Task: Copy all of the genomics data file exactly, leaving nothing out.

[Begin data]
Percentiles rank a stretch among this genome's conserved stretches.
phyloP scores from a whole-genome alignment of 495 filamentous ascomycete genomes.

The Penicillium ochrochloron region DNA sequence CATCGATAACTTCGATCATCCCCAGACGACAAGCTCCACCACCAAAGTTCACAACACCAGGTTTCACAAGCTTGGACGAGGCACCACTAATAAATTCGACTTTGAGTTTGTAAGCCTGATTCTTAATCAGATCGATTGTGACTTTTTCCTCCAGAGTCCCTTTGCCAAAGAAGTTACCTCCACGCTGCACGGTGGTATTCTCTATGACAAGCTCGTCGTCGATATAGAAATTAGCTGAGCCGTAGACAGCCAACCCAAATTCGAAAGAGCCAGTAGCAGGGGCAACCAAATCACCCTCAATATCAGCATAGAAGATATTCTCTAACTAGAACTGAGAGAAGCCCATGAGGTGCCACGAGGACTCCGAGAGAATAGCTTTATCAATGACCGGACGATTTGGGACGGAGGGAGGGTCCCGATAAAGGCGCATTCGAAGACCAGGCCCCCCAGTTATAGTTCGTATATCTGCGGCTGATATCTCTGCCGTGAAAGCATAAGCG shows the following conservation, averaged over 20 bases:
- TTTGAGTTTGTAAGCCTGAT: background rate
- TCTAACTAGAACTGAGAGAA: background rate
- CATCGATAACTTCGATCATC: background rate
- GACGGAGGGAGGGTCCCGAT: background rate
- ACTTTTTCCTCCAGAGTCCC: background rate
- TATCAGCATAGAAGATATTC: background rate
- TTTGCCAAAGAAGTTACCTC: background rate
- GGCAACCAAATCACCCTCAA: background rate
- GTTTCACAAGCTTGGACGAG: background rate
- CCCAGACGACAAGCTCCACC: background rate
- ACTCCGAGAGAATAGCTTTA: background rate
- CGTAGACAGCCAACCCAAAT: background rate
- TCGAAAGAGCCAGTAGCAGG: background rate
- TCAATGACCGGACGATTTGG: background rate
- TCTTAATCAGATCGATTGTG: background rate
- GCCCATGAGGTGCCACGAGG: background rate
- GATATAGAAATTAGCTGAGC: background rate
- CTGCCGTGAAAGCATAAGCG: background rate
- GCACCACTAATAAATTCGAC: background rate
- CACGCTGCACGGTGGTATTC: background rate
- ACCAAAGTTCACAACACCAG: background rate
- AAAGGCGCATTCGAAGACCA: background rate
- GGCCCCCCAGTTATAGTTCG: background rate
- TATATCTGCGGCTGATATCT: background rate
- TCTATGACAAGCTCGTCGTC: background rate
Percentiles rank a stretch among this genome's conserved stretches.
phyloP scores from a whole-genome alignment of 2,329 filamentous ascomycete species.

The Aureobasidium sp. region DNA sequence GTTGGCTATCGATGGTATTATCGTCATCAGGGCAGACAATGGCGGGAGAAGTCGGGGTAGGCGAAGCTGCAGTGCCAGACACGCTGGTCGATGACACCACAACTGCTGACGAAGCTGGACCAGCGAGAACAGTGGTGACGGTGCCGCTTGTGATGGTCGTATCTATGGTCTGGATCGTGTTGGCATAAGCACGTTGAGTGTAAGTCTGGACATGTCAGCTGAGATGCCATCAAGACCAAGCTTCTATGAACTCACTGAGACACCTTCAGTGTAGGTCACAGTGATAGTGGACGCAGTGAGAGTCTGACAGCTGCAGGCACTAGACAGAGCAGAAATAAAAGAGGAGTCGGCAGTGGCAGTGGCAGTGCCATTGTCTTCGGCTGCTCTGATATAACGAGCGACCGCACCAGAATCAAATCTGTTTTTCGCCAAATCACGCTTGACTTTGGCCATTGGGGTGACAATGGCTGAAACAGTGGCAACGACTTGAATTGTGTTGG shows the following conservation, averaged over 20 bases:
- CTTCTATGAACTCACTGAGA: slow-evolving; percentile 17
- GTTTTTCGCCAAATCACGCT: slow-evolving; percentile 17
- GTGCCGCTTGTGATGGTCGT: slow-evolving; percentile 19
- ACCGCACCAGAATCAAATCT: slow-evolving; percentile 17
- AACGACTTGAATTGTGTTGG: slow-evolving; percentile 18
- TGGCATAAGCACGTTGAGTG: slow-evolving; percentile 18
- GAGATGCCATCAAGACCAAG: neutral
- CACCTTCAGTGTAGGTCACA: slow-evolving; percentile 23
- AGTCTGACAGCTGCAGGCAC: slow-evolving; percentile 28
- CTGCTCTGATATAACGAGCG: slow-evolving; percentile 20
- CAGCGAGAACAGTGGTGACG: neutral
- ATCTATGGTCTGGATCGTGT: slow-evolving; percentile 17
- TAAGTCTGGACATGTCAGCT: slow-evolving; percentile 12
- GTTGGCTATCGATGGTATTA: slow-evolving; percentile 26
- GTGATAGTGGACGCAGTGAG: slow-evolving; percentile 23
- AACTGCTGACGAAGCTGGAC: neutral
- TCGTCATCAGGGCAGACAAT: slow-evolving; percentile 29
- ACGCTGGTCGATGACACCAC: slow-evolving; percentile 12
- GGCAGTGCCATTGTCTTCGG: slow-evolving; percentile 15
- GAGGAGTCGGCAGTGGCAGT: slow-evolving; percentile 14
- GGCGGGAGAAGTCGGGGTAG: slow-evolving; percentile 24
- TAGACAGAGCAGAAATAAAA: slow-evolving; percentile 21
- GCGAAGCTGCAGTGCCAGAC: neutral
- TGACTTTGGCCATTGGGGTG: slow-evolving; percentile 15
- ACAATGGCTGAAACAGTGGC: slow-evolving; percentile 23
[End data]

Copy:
Percentiles rank a stretch among this genome's conserved stretches.
phyloP scores from a whole-genome alignment of 495 filamentous ascomycete genomes.

The Penicillium ochrochloron region DNA sequence CATCGATAACTTCGATCATCCCCAGACGACAAGCTCCACCACCAAAGTTCACAACACCAGGTTTCACAAGCTTGGACGAGGCACCACTAATAAATTCGACTTTGAGTTTGTAAGCCTGATTCTTAATCAGATCGATTGTGACTTTTTCCTCCAGAGTCCCTTTGCCAAAGAAGTTACCTCCACGCTGCACGGTGGTATTCTCTATGACAAGCTCGTCGTCGATATAGAAATTAGCTGAGCCGTAGACAGCCAACCCAAATTCGAAAGAGCCAGTAGCAGGGGCAACCAAATCACCCTCAATATCAGCATAGAAGATATTCTCTAACTAGAACTGAGAGAAGCCCATGAGGTGCCACGAGGACTCCGAGAGAATAGCTTTATCAATGACCGGACGATTTGGGACGGAGGGAGGGTCCCGATAAAGGCGCATTCGAAGACCAGGCCCCCCAGTTATAGTTCGTATATCTGCGGCTGATATCTCTGCCGTGAAAGCATAAGCG shows the following conservation, averaged over 20 bases:
- TTTGAGTTTGTAAGCCTGAT: background rate
- TCTAACTAGAACTGAGAGAA: background rate
- CATCGATAACTTCGATCATC: background rate
- GACGGAGGGAGGGTCCCGAT: background rate
- ACTTTTTCCTCCAGAGTCCC: background rate
- TATCAGCATAGAAGATATTC: background rate
- TTTGCCAAAGAAGTTACCTC: background rate
- GGCAACCAAATCACCCTCAA: background rate
- GTTTCACAAGCTTGGACGAG: background rate
- CCCAGACGACAAGCTCCACC: background rate
- ACTCCGAGAGAATAGCTTTA: background rate
- CGTAGACAGCCAACCCAAAT: background rate
- TCGAAAGAGCCAGTAGCAGG: background rate
- TCAATGACCGGACGATTTGG: background rate
- TCTTAATCAGATCGATTGTG: background rate
- GCCCATGAGGTGCCACGAGG: background rate
- GATATAGAAATTAGCTGAGC: background rate
- CTGCCGTGAAAGCATAAGCG: background rate
- GCACCACTAATAAATTCGAC: background rate
- CACGCTGCACGGTGGTATTC: background rate
- ACCAAAGTTCACAACACCAG: background rate
- AAAGGCGCATTCGAAGACCA: background rate
- GGCCCCCCAGTTATAGTTCG: background rate
- TATATCTGCGGCTGATATCT: background rate
- TCTATGACAAGCTCGTCGTC: background rate
Percentiles rank a stretch among this genome's conserved stretches.
phyloP scores from a whole-genome alignment of 2,329 filamentous ascomycete species.

The Aureobasidium sp. region DNA sequence GTTGGCTATCGATGGTATTATCGTCATCAGGGCAGACAATGGCGGGAGAAGTCGGGGTAGGCGAAGCTGCAGTGCCAGACACGCTGGTCGATGACACCACAACTGCTGACGAAGCTGGACCAGCGAGAACAGTGGTGACGGTGCCGCTTGTGATGGTCGTATCTATGGTCTGGATCGTGTTGGCATAAGCACGTTGAGTGTAAGTCTGGACATGTCAGCTGAGATGCCATCAAGACCAAGCTTCTATGAACTCACTGAGACACCTTCAGTGTAGGTCACAGTGATAGTGGACGCAGTGAGAGTCTGACAGCTGCAGGCACTAGACAGAGCAGAAATAAAAGAGGAGTCGGCAGTGGCAGTGGCAGTGCCATTGTCTTCGGCTGCTCTGATATAACGAGCGACCGCACCAGAATCAAATCTGTTTTTCGCCAAATCACGCTTGACTTTGGCCATTGGGGTGACAATGGCTGAAACAGTGGCAACGACTTGAATTGTGTTGG shows the following conservation, averaged over 20 bases:
- CTTCTATGAACTCACTGAGA: slow-evolving; percentile 17
- GTTTTTCGCCAAATCACGCT: slow-evolving; percentile 17
- GTGCCGCTTGTGATGGTCGT: slow-evolving; percentile 19
- ACCGCACCAGAATCAAATCT: slow-evolving; percentile 17
- AACGACTTGAATTGTGTTGG: slow-evolving; percentile 18
- TGGCATAAGCACGTTGAGTG: slow-evolving; percentile 18
- GAGATGCCATCAAGACCAAG: neutral
- CACCTTCAGTGTAGGTCACA: slow-evolving; percentile 23
- AGTCTGACAGCTGCAGGCAC: slow-evolving; percentile 28
- CTGCTCTGATATAACGAGCG: slow-evolving; percentile 20
- CAGCGAGAACAGTGGTGACG: neutral
- ATCTATGGTCTGGATCGTGT: slow-evolving; percentile 17
- TAAGTCTGGACATGTCAGCT: slow-evolving; percentile 12
- GTTGGCTATCGATGGTATTA: slow-evolving; percentile 26
- GTGATAGTGGACGCAGTGAG: slow-evolving; percentile 23
- AACTGCTGACGAAGCTGGAC: neutral
- TCGTCATCAGGGCAGACAAT: slow-evolving; percentile 29
- ACGCTGGTCGATGACACCAC: slow-evolving; percentile 12
- GGCAGTGCCATTGTCTTCGG: slow-evolving; percentile 15
- GAGGAGTCGGCAGTGGCAGT: slow-evolving; percentile 14
- GGCGGGAGAAGTCGGGGTAG: slow-evolving; percentile 24
- TAGACAGAGCAGAAATAAAA: slow-evolving; percentile 21
- GCGAAGCTGCAGTGCCAGAC: neutral
- TGACTTTGGCCATTGGGGTG: slow-evolving; percentile 15
- ACAATGGCTGAAACAGTGGC: slow-evolving; percentile 23